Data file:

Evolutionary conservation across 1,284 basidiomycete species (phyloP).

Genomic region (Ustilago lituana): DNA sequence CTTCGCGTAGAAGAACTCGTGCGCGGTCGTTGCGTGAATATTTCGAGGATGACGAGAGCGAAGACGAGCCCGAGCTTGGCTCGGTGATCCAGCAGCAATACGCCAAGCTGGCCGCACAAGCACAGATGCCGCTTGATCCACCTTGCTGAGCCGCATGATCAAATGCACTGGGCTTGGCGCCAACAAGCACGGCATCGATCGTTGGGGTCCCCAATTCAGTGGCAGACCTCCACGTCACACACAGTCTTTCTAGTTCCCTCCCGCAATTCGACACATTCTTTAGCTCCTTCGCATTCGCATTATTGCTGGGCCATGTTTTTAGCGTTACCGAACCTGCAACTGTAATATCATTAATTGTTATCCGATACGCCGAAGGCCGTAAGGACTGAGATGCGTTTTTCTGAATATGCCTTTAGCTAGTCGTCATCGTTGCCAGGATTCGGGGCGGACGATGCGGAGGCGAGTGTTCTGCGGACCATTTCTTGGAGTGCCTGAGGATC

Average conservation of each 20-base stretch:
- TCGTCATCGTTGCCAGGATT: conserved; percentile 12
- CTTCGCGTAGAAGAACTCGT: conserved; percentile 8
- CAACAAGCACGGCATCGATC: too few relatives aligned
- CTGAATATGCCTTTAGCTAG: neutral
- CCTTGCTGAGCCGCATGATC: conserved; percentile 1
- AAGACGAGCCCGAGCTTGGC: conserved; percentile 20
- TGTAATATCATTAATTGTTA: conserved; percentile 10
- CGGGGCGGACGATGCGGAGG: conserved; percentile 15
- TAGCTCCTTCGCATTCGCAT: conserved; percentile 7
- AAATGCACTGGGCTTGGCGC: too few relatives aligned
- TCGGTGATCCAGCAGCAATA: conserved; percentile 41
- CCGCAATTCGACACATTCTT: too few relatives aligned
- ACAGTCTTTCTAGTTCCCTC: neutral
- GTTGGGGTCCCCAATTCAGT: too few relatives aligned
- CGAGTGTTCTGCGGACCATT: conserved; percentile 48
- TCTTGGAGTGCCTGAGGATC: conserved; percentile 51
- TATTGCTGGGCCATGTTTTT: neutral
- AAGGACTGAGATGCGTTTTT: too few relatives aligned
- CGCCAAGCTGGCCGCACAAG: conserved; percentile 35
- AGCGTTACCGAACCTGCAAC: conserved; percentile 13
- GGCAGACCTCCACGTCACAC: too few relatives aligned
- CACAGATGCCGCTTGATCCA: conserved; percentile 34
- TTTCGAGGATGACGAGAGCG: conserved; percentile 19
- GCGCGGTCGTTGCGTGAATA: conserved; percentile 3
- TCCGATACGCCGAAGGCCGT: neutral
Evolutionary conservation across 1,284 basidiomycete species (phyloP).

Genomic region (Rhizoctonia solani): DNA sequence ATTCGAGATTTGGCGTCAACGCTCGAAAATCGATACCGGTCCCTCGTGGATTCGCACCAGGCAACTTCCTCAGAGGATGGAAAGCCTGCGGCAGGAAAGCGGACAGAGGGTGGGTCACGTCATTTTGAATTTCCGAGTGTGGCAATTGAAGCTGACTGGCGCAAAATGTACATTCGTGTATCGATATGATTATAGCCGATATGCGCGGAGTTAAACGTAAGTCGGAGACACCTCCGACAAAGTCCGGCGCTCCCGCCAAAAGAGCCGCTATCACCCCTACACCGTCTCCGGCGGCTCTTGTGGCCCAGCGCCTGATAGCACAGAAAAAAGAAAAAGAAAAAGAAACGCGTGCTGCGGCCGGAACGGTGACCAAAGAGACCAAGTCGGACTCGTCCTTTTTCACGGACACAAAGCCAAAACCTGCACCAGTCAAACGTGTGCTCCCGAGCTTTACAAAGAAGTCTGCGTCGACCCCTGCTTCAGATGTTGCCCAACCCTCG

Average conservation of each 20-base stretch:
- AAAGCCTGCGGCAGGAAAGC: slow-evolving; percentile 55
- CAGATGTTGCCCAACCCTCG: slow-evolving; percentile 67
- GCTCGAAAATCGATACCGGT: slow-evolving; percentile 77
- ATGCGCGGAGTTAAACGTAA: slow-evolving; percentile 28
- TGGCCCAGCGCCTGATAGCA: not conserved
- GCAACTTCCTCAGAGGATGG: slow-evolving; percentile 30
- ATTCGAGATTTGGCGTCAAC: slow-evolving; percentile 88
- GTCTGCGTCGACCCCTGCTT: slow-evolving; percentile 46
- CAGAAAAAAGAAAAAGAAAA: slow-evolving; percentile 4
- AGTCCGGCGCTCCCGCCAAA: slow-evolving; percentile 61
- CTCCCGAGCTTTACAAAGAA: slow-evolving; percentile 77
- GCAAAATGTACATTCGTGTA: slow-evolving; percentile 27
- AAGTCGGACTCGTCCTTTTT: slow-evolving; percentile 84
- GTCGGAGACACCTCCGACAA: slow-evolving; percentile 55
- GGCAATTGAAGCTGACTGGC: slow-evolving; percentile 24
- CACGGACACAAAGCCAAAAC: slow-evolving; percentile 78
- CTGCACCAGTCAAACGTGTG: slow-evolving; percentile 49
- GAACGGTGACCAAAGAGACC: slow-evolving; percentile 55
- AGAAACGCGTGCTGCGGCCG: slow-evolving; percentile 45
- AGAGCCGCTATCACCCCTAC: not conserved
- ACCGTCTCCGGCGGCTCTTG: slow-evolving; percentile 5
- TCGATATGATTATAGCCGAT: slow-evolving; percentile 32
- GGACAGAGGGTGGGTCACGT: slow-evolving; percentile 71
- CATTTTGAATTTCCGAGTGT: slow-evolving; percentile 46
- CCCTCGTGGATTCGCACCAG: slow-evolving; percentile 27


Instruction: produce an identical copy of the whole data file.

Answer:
Evolutionary conservation across 1,284 basidiomycete species (phyloP).

Genomic region (Ustilago lituana): DNA sequence CTTCGCGTAGAAGAACTCGTGCGCGGTCGTTGCGTGAATATTTCGAGGATGACGAGAGCGAAGACGAGCCCGAGCTTGGCTCGGTGATCCAGCAGCAATACGCCAAGCTGGCCGCACAAGCACAGATGCCGCTTGATCCACCTTGCTGAGCCGCATGATCAAATGCACTGGGCTTGGCGCCAACAAGCACGGCATCGATCGTTGGGGTCCCCAATTCAGTGGCAGACCTCCACGTCACACACAGTCTTTCTAGTTCCCTCCCGCAATTCGACACATTCTTTAGCTCCTTCGCATTCGCATTATTGCTGGGCCATGTTTTTAGCGTTACCGAACCTGCAACTGTAATATCATTAATTGTTATCCGATACGCCGAAGGCCGTAAGGACTGAGATGCGTTTTTCTGAATATGCCTTTAGCTAGTCGTCATCGTTGCCAGGATTCGGGGCGGACGATGCGGAGGCGAGTGTTCTGCGGACCATTTCTTGGAGTGCCTGAGGATC

Average conservation of each 20-base stretch:
- TCGTCATCGTTGCCAGGATT: conserved; percentile 12
- CTTCGCGTAGAAGAACTCGT: conserved; percentile 8
- CAACAAGCACGGCATCGATC: too few relatives aligned
- CTGAATATGCCTTTAGCTAG: neutral
- CCTTGCTGAGCCGCATGATC: conserved; percentile 1
- AAGACGAGCCCGAGCTTGGC: conserved; percentile 20
- TGTAATATCATTAATTGTTA: conserved; percentile 10
- CGGGGCGGACGATGCGGAGG: conserved; percentile 15
- TAGCTCCTTCGCATTCGCAT: conserved; percentile 7
- AAATGCACTGGGCTTGGCGC: too few relatives aligned
- TCGGTGATCCAGCAGCAATA: conserved; percentile 41
- CCGCAATTCGACACATTCTT: too few relatives aligned
- ACAGTCTTTCTAGTTCCCTC: neutral
- GTTGGGGTCCCCAATTCAGT: too few relatives aligned
- CGAGTGTTCTGCGGACCATT: conserved; percentile 48
- TCTTGGAGTGCCTGAGGATC: conserved; percentile 51
- TATTGCTGGGCCATGTTTTT: neutral
- AAGGACTGAGATGCGTTTTT: too few relatives aligned
- CGCCAAGCTGGCCGCACAAG: conserved; percentile 35
- AGCGTTACCGAACCTGCAAC: conserved; percentile 13
- GGCAGACCTCCACGTCACAC: too few relatives aligned
- CACAGATGCCGCTTGATCCA: conserved; percentile 34
- TTTCGAGGATGACGAGAGCG: conserved; percentile 19
- GCGCGGTCGTTGCGTGAATA: conserved; percentile 3
- TCCGATACGCCGAAGGCCGT: neutral
Evolutionary conservation across 1,284 basidiomycete species (phyloP).

Genomic region (Rhizoctonia solani): DNA sequence ATTCGAGATTTGGCGTCAACGCTCGAAAATCGATACCGGTCCCTCGTGGATTCGCACCAGGCAACTTCCTCAGAGGATGGAAAGCCTGCGGCAGGAAAGCGGACAGAGGGTGGGTCACGTCATTTTGAATTTCCGAGTGTGGCAATTGAAGCTGACTGGCGCAAAATGTACATTCGTGTATCGATATGATTATAGCCGATATGCGCGGAGTTAAACGTAAGTCGGAGACACCTCCGACAAAGTCCGGCGCTCCCGCCAAAAGAGCCGCTATCACCCCTACACCGTCTCCGGCGGCTCTTGTGGCCCAGCGCCTGATAGCACAGAAAAAAGAAAAAGAAAAAGAAACGCGTGCTGCGGCCGGAACGGTGACCAAAGAGACCAAGTCGGACTCGTCCTTTTTCACGGACACAAAGCCAAAACCTGCACCAGTCAAACGTGTGCTCCCGAGCTTTACAAAGAAGTCTGCGTCGACCCCTGCTTCAGATGTTGCCCAACCCTCG

Average conservation of each 20-base stretch:
- AAAGCCTGCGGCAGGAAAGC: slow-evolving; percentile 55
- CAGATGTTGCCCAACCCTCG: slow-evolving; percentile 67
- GCTCGAAAATCGATACCGGT: slow-evolving; percentile 77
- ATGCGCGGAGTTAAACGTAA: slow-evolving; percentile 28
- TGGCCCAGCGCCTGATAGCA: not conserved
- GCAACTTCCTCAGAGGATGG: slow-evolving; percentile 30
- ATTCGAGATTTGGCGTCAAC: slow-evolving; percentile 88
- GTCTGCGTCGACCCCTGCTT: slow-evolving; percentile 46
- CAGAAAAAAGAAAAAGAAAA: slow-evolving; percentile 4
- AGTCCGGCGCTCCCGCCAAA: slow-evolving; percentile 61
- CTCCCGAGCTTTACAAAGAA: slow-evolving; percentile 77
- GCAAAATGTACATTCGTGTA: slow-evolving; percentile 27
- AAGTCGGACTCGTCCTTTTT: slow-evolving; percentile 84
- GTCGGAGACACCTCCGACAA: slow-evolving; percentile 55
- GGCAATTGAAGCTGACTGGC: slow-evolving; percentile 24
- CACGGACACAAAGCCAAAAC: slow-evolving; percentile 78
- CTGCACCAGTCAAACGTGTG: slow-evolving; percentile 49
- GAACGGTGACCAAAGAGACC: slow-evolving; percentile 55
- AGAAACGCGTGCTGCGGCCG: slow-evolving; percentile 45
- AGAGCCGCTATCACCCCTAC: not conserved
- ACCGTCTCCGGCGGCTCTTG: slow-evolving; percentile 5
- TCGATATGATTATAGCCGAT: slow-evolving; percentile 32
- GGACAGAGGGTGGGTCACGT: slow-evolving; percentile 71
- CATTTTGAATTTCCGAGTGT: slow-evolving; percentile 46
- CCCTCGTGGATTCGCACCAG: slow-evolving; percentile 27